(The Party Wolves Book Club meets once a week or so to discuss books in Eraserhead Press New Bizarro Author Series. The Party Wolves are featured in the book Party Wolves in My Skull by Michael Allen Rose)

Saturday, April 7, 2012

Lepers and Mannequins by Eric Beeny - Party Wolves Book Club

(The following is a transcript from the sixth Party Wolf Book Club meetup at the home of Michael Allen Rose in Chicago, IL - Saturday April 7th.)

Michael: Welcome back, everyone! This week, we're discussing Lepers and Mannequins by Eric Beeny.

Cooter: This reminded me of West Side Story or Romeo and Juliet, man. The whole star-crossed lover thing that Eric plays with was definitely front and center.

Rex: But unlike those old ass stories, this one has grenades, and flying body parts!

Michael: That's a pretty fair assessment, I think. How did you guys feel about Beeny's use of that classic structure?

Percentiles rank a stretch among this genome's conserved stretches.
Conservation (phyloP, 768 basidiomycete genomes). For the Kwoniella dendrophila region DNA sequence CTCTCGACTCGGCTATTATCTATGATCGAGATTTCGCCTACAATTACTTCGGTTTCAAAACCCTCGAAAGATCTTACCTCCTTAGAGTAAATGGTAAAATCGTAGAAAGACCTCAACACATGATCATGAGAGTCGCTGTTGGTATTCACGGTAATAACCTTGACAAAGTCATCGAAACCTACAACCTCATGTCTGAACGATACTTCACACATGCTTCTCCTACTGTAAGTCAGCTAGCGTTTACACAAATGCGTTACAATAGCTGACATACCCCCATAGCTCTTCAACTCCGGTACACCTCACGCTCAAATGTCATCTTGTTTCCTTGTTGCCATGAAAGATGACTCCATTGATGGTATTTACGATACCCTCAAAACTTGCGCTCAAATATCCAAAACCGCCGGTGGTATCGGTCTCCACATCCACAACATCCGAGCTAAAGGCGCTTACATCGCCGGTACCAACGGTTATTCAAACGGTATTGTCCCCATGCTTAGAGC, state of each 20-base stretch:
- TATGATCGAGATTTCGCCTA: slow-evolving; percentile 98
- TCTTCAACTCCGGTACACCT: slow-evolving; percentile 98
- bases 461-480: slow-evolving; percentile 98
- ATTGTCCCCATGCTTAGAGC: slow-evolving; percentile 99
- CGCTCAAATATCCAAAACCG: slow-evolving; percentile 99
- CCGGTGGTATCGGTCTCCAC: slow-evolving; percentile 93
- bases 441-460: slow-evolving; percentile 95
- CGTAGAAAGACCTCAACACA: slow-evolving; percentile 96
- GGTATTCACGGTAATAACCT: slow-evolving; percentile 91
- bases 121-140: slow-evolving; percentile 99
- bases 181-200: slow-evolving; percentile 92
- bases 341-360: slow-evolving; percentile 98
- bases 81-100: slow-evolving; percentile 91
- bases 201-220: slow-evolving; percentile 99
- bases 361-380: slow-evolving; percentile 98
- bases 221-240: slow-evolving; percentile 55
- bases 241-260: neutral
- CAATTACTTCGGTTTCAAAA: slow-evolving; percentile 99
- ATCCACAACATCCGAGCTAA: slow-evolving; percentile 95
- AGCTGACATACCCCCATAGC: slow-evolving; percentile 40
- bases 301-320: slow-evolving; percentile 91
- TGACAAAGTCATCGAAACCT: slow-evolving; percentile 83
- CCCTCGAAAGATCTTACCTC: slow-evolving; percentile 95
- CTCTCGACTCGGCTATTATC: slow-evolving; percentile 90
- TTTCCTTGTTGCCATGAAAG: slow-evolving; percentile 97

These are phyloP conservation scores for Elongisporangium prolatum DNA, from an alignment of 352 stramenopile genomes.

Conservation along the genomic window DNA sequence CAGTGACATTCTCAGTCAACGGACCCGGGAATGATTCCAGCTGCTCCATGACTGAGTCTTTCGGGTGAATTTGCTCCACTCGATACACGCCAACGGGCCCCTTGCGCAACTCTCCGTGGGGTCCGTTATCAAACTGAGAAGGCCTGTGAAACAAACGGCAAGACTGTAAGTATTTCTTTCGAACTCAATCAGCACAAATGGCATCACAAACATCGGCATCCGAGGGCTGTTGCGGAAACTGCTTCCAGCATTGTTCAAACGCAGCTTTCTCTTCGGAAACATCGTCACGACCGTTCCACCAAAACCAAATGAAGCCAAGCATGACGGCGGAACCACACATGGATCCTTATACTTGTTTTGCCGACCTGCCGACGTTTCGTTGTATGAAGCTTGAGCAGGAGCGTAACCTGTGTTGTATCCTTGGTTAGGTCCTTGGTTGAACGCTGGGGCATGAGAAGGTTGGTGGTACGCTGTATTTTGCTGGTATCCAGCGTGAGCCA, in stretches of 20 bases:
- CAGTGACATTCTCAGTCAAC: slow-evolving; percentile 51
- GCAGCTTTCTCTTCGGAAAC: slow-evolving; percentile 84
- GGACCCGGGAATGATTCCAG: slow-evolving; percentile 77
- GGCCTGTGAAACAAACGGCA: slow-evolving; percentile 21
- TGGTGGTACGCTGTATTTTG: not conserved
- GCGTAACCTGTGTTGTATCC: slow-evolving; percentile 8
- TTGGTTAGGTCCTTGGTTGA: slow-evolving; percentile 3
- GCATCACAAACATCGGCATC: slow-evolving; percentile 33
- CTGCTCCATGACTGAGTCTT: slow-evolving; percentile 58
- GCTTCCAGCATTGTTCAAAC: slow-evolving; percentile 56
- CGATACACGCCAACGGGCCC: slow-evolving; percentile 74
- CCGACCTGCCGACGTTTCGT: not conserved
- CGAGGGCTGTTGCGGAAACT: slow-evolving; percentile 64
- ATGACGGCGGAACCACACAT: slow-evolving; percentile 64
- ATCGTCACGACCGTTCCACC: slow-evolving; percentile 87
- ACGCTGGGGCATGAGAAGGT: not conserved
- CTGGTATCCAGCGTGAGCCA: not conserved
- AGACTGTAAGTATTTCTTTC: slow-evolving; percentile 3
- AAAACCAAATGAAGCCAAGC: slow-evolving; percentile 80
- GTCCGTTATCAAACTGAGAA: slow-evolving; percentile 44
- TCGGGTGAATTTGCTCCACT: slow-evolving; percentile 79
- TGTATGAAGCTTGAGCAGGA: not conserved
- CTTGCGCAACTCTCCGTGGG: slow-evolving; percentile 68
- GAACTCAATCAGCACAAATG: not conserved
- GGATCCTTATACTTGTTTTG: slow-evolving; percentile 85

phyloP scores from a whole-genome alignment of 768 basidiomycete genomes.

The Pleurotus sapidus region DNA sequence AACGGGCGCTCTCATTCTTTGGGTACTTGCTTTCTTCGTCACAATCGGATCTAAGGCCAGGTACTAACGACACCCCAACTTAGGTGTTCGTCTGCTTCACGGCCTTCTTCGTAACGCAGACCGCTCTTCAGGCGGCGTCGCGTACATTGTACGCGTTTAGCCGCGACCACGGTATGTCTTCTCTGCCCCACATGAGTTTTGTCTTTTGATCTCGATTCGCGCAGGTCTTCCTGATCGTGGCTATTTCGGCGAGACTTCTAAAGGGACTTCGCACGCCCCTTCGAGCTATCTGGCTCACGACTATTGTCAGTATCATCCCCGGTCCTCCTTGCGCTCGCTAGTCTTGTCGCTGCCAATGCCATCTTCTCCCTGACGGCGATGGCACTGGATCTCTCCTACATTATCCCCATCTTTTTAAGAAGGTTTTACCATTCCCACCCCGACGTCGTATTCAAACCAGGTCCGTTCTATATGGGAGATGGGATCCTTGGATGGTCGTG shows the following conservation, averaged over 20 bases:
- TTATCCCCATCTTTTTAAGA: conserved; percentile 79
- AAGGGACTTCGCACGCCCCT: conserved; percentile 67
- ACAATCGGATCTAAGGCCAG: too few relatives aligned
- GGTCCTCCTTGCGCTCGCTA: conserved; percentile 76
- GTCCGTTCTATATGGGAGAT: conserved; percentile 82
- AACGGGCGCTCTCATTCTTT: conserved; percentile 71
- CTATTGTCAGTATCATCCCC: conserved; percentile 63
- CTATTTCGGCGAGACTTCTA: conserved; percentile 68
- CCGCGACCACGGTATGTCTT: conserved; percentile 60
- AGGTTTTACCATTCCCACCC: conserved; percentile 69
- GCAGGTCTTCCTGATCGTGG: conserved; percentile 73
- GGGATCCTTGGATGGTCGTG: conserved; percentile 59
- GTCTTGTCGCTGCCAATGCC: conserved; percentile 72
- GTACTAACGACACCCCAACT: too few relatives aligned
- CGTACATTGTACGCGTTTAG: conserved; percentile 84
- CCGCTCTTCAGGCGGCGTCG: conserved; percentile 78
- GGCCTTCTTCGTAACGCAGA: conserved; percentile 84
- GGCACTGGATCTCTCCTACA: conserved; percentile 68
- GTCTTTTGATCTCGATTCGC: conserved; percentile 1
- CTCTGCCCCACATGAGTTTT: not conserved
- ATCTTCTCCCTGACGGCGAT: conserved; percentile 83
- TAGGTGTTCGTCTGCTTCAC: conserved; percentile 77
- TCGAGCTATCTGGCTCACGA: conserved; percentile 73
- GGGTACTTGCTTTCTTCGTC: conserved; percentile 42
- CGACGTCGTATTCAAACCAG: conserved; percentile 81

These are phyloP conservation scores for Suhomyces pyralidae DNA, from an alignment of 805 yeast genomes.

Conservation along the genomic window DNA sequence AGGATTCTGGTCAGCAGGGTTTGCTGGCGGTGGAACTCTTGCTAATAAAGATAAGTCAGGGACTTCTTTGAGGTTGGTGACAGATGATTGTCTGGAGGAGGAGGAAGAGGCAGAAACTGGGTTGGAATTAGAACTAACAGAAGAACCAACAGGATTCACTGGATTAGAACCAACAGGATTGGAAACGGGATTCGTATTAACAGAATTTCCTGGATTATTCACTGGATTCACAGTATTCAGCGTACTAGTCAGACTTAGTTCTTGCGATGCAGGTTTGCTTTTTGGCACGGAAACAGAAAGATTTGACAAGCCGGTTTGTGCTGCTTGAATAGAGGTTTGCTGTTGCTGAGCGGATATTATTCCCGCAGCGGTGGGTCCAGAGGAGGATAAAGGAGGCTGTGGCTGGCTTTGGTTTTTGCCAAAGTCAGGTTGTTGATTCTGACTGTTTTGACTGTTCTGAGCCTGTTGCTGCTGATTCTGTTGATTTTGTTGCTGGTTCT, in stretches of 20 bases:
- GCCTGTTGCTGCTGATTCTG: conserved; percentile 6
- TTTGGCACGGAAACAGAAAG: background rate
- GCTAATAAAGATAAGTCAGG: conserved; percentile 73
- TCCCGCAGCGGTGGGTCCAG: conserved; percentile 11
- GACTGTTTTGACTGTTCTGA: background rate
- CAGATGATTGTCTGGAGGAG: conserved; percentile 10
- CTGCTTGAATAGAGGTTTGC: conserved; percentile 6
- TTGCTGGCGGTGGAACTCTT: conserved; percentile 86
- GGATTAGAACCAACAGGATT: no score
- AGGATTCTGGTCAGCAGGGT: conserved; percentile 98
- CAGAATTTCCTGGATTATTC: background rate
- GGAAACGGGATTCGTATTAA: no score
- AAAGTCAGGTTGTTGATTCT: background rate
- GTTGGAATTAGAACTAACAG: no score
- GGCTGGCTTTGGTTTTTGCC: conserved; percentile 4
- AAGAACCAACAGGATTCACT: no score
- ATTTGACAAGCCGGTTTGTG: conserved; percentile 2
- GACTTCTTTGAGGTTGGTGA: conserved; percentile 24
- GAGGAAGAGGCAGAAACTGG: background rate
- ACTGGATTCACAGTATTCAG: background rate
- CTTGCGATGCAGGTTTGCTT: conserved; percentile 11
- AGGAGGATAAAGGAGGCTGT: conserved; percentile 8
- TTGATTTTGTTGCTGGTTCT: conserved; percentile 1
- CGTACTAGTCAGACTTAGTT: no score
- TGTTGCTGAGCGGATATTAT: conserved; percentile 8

Sophie: I liked the way he twisted it, using characters like lepers and mannequins. We have this world full of characters with disposable parts warring over the ability to be whole. The fact that the main characters, Jaundice and Quall, are obviously in love makes for a nice surface layer, but Lepers and Mannequins goes so much deeper than that.

Smitty: I dig that Jaundice girl. I can totally understand why she's obsessed with her tits. I'm obsessed with her tits, and I don't even know her!

Sophie: There's definitely a lot of relatable character depth here. Body image, the nature of love and obsession, and the idea of "otherness" causing war and tension are all central themes and they're used well.

Cooter: Yeah, it's not heavy handed, dude. But it still has a ton of meaning in the subtext. It's metaphorical, right? The twist when he gets into the real nature of the harvesting and the relationship between the lepers and mannequins? Powerful stuff, man.